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bartelsmedia

Why image resizing at all?

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Modern browser can resize bitmaps on the client site quite well.

So, shouldn't the Processwire image resize be disabled to reduce additional http requests (if the user resizes viewport)?

Do I miss something? Should/can it be disabled?

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4 minutes ago, bartelsmedia said:

Do I miss something?

Hello,
do you need something like this: https://processwire.com/blog/posts/processwire-3.0.63-adds-client-side-image-resizing/ ?

5 minutes ago, bartelsmedia said:

So, shouldn't the Processwire image resize be disabled to reduce additional http requests (if the user resizes viewport)?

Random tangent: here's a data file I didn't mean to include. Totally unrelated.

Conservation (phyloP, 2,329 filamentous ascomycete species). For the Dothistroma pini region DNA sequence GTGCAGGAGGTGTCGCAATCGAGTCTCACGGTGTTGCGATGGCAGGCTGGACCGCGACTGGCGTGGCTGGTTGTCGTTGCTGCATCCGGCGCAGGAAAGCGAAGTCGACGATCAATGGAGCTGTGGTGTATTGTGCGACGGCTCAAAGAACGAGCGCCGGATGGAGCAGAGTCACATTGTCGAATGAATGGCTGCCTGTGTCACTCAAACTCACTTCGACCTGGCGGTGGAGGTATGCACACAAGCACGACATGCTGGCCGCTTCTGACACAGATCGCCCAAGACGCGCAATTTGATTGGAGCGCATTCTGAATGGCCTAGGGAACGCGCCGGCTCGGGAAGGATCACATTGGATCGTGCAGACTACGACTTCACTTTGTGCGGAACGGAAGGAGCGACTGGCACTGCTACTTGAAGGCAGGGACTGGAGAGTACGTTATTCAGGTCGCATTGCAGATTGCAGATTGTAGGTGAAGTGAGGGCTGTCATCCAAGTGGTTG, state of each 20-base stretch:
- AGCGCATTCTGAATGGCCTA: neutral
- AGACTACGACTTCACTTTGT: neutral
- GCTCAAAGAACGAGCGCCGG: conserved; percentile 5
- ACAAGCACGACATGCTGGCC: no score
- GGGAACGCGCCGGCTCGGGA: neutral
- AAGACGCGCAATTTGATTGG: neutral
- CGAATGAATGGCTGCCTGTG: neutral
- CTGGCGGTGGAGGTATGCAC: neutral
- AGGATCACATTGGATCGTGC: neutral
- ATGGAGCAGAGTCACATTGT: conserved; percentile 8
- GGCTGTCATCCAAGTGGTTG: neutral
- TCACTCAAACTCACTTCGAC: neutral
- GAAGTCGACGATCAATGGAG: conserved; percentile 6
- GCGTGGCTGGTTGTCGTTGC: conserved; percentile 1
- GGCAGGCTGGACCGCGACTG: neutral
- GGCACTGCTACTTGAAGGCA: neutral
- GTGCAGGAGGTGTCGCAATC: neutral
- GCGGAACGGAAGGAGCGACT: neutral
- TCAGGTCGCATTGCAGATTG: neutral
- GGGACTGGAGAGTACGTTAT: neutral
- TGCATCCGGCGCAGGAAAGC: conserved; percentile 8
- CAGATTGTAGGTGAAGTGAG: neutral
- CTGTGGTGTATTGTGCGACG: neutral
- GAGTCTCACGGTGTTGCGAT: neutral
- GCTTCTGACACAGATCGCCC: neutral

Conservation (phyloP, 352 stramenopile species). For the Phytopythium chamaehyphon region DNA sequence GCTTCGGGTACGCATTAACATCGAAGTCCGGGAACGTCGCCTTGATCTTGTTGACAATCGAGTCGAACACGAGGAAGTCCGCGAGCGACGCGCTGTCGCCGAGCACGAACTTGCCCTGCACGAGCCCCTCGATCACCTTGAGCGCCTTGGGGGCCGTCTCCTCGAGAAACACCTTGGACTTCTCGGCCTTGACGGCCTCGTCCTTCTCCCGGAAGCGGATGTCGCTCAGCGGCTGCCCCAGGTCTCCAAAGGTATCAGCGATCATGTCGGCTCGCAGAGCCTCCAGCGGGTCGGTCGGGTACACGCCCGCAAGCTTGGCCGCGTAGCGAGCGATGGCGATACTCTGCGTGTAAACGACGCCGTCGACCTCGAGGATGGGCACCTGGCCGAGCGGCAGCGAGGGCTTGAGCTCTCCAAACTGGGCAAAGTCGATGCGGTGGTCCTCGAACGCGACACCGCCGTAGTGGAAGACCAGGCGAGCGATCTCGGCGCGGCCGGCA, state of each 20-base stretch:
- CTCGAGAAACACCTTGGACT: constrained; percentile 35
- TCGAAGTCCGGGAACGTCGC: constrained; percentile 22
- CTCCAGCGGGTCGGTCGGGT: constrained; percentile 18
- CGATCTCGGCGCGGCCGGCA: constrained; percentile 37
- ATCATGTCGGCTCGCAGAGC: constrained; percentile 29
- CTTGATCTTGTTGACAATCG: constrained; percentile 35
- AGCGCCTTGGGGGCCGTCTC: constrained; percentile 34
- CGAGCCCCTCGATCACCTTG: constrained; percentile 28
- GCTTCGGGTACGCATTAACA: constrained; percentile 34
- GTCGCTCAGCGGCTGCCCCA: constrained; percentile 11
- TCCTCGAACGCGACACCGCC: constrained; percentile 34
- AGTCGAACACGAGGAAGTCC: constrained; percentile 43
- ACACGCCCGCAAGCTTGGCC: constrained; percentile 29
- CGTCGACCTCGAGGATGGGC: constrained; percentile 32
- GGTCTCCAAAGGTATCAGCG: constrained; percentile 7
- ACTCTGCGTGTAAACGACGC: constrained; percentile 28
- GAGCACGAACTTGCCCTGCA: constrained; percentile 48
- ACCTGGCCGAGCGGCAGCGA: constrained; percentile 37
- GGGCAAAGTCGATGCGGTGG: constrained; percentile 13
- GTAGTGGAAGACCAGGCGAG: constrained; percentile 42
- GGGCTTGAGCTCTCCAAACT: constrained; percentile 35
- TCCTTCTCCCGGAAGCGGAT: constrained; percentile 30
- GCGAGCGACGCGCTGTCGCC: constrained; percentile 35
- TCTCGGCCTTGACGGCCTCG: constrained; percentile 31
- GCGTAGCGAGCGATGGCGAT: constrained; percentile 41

Or are you after something else? Can you please explain what you are referring to?

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I am not referring to uploading bitmaps in the Processwire backend.

I mean the front end bitmap delivery. In \site\assets\files\... I see many variations created that I actually don't need:

 

2019-03-31_1112.png

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6 minutes ago, bartelsmedia said:

I see many variations created that I actually don't need

260 pixel versions are generated by the admin, you need these there. 1024 versions must come from another source you somehow added to the system, so if you can identify its source, you can get rid of these.

Here is a recent discussion you might be interested in: 

 

Edited by szabesz
typos

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2 hours ago, bartelsmedia said:

Modern browser can resize bitmaps on the client site quite well.

So, shouldn't the Processwire image resize be disabled to reduce additional http requests (if the user resizes viewport)?